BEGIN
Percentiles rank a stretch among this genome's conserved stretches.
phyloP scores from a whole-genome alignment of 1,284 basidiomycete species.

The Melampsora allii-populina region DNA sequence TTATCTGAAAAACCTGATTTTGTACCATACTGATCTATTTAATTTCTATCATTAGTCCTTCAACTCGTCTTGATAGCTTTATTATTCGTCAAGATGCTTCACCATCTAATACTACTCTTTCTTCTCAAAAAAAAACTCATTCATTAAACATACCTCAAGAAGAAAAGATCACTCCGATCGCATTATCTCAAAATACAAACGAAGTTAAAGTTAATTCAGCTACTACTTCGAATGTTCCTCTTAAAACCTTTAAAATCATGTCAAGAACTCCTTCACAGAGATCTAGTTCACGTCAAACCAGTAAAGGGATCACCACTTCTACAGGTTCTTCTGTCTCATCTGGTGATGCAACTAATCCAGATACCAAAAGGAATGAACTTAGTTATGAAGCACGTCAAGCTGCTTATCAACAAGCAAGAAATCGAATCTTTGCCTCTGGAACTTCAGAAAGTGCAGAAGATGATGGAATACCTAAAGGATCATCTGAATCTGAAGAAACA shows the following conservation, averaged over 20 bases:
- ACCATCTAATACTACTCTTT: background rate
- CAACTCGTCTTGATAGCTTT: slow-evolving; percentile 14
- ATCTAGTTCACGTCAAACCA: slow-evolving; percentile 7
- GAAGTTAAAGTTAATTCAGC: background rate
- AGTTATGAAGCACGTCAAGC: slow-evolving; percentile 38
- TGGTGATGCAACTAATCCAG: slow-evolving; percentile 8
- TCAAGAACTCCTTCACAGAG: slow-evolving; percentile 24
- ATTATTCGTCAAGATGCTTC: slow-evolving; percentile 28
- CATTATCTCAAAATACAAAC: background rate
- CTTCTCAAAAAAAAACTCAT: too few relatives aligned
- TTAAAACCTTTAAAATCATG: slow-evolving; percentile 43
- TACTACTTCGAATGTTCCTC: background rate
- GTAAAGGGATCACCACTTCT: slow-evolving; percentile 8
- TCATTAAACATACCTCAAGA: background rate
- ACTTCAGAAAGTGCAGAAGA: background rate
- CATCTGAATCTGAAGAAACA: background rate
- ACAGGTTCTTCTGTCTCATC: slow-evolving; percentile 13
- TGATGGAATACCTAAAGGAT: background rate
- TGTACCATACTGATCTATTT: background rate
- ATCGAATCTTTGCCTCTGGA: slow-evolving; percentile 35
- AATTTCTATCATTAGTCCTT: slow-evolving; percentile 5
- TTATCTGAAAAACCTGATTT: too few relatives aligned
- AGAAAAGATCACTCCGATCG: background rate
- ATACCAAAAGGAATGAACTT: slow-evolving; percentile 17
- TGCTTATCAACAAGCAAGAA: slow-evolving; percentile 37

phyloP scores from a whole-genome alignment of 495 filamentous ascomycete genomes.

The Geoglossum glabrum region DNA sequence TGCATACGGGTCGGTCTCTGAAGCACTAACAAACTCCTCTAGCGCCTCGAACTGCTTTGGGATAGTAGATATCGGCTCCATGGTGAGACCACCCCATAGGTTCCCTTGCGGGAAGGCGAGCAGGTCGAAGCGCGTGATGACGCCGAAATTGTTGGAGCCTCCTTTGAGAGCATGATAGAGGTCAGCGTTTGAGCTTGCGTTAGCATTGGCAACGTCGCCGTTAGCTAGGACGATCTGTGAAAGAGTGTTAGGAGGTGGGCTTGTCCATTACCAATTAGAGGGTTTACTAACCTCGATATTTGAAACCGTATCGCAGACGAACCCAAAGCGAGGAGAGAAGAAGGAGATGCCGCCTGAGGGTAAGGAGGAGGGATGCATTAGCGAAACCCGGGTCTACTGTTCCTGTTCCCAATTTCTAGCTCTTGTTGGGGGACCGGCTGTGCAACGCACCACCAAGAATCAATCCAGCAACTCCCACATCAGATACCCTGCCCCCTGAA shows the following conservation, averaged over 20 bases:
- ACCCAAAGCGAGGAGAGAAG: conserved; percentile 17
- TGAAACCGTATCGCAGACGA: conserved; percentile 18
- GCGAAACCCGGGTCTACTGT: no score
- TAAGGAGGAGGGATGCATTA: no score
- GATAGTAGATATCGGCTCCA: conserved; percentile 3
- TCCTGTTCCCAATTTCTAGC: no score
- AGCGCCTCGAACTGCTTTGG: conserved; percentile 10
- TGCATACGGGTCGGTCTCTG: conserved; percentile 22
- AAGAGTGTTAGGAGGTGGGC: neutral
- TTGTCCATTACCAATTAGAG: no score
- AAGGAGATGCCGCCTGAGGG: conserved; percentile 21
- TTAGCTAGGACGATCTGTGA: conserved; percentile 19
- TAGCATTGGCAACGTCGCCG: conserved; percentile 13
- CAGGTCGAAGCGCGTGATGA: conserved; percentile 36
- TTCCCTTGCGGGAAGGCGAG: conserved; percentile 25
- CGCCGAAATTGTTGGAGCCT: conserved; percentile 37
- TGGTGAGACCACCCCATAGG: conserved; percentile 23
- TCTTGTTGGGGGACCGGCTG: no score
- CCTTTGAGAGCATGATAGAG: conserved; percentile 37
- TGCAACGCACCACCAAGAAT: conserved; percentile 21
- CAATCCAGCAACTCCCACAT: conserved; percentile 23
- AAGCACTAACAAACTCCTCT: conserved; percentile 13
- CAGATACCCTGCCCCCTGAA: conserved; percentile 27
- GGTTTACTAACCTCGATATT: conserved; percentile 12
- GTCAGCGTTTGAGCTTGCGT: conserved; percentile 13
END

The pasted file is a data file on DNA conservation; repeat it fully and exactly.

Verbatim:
Percentiles rank a stretch among this genome's conserved stretches.
phyloP scores from a whole-genome alignment of 1,284 basidiomycete species.

The Melampsora allii-populina region DNA sequence TTATCTGAAAAACCTGATTTTGTACCATACTGATCTATTTAATTTCTATCATTAGTCCTTCAACTCGTCTTGATAGCTTTATTATTCGTCAAGATGCTTCACCATCTAATACTACTCTTTCTTCTCAAAAAAAAACTCATTCATTAAACATACCTCAAGAAGAAAAGATCACTCCGATCGCATTATCTCAAAATACAAACGAAGTTAAAGTTAATTCAGCTACTACTTCGAATGTTCCTCTTAAAACCTTTAAAATCATGTCAAGAACTCCTTCACAGAGATCTAGTTCACGTCAAACCAGTAAAGGGATCACCACTTCTACAGGTTCTTCTGTCTCATCTGGTGATGCAACTAATCCAGATACCAAAAGGAATGAACTTAGTTATGAAGCACGTCAAGCTGCTTATCAACAAGCAAGAAATCGAATCTTTGCCTCTGGAACTTCAGAAAGTGCAGAAGATGATGGAATACCTAAAGGATCATCTGAATCTGAAGAAACA shows the following conservation, averaged over 20 bases:
- ACCATCTAATACTACTCTTT: background rate
- CAACTCGTCTTGATAGCTTT: slow-evolving; percentile 14
- ATCTAGTTCACGTCAAACCA: slow-evolving; percentile 7
- GAAGTTAAAGTTAATTCAGC: background rate
- AGTTATGAAGCACGTCAAGC: slow-evolving; percentile 38
- TGGTGATGCAACTAATCCAG: slow-evolving; percentile 8
- TCAAGAACTCCTTCACAGAG: slow-evolving; percentile 24
- ATTATTCGTCAAGATGCTTC: slow-evolving; percentile 28
- CATTATCTCAAAATACAAAC: background rate
- CTTCTCAAAAAAAAACTCAT: too few relatives aligned
- TTAAAACCTTTAAAATCATG: slow-evolving; percentile 43
- TACTACTTCGAATGTTCCTC: background rate
- GTAAAGGGATCACCACTTCT: slow-evolving; percentile 8
- TCATTAAACATACCTCAAGA: background rate
- ACTTCAGAAAGTGCAGAAGA: background rate
- CATCTGAATCTGAAGAAACA: background rate
- ACAGGTTCTTCTGTCTCATC: slow-evolving; percentile 13
- TGATGGAATACCTAAAGGAT: background rate
- TGTACCATACTGATCTATTT: background rate
- ATCGAATCTTTGCCTCTGGA: slow-evolving; percentile 35
- AATTTCTATCATTAGTCCTT: slow-evolving; percentile 5
- TTATCTGAAAAACCTGATTT: too few relatives aligned
- AGAAAAGATCACTCCGATCG: background rate
- ATACCAAAAGGAATGAACTT: slow-evolving; percentile 17
- TGCTTATCAACAAGCAAGAA: slow-evolving; percentile 37

phyloP scores from a whole-genome alignment of 495 filamentous ascomycete genomes.

The Geoglossum glabrum region DNA sequence TGCATACGGGTCGGTCTCTGAAGCACTAACAAACTCCTCTAGCGCCTCGAACTGCTTTGGGATAGTAGATATCGGCTCCATGGTGAGACCACCCCATAGGTTCCCTTGCGGGAAGGCGAGCAGGTCGAAGCGCGTGATGACGCCGAAATTGTTGGAGCCTCCTTTGAGAGCATGATAGAGGTCAGCGTTTGAGCTTGCGTTAGCATTGGCAACGTCGCCGTTAGCTAGGACGATCTGTGAAAGAGTGTTAGGAGGTGGGCTTGTCCATTACCAATTAGAGGGTTTACTAACCTCGATATTTGAAACCGTATCGCAGACGAACCCAAAGCGAGGAGAGAAGAAGGAGATGCCGCCTGAGGGTAAGGAGGAGGGATGCATTAGCGAAACCCGGGTCTACTGTTCCTGTTCCCAATTTCTAGCTCTTGTTGGGGGACCGGCTGTGCAACGCACCACCAAGAATCAATCCAGCAACTCCCACATCAGATACCCTGCCCCCTGAA shows the following conservation, averaged over 20 bases:
- ACCCAAAGCGAGGAGAGAAG: conserved; percentile 17
- TGAAACCGTATCGCAGACGA: conserved; percentile 18
- GCGAAACCCGGGTCTACTGT: no score
- TAAGGAGGAGGGATGCATTA: no score
- GATAGTAGATATCGGCTCCA: conserved; percentile 3
- TCCTGTTCCCAATTTCTAGC: no score
- AGCGCCTCGAACTGCTTTGG: conserved; percentile 10
- TGCATACGGGTCGGTCTCTG: conserved; percentile 22
- AAGAGTGTTAGGAGGTGGGC: neutral
- TTGTCCATTACCAATTAGAG: no score
- AAGGAGATGCCGCCTGAGGG: conserved; percentile 21
- TTAGCTAGGACGATCTGTGA: conserved; percentile 19
- TAGCATTGGCAACGTCGCCG: conserved; percentile 13
- CAGGTCGAAGCGCGTGATGA: conserved; percentile 36
- TTCCCTTGCGGGAAGGCGAG: conserved; percentile 25
- CGCCGAAATTGTTGGAGCCT: conserved; percentile 37
- TGGTGAGACCACCCCATAGG: conserved; percentile 23
- TCTTGTTGGGGGACCGGCTG: no score
- CCTTTGAGAGCATGATAGAG: conserved; percentile 37
- TGCAACGCACCACCAAGAAT: conserved; percentile 21
- CAATCCAGCAACTCCCACAT: conserved; percentile 23
- AAGCACTAACAAACTCCTCT: conserved; percentile 13
- CAGATACCCTGCCCCCTGAA: conserved; percentile 27
- GGTTTACTAACCTCGATATT: conserved; percentile 12
- GTCAGCGTTTGAGCTTGCGT: conserved; percentile 13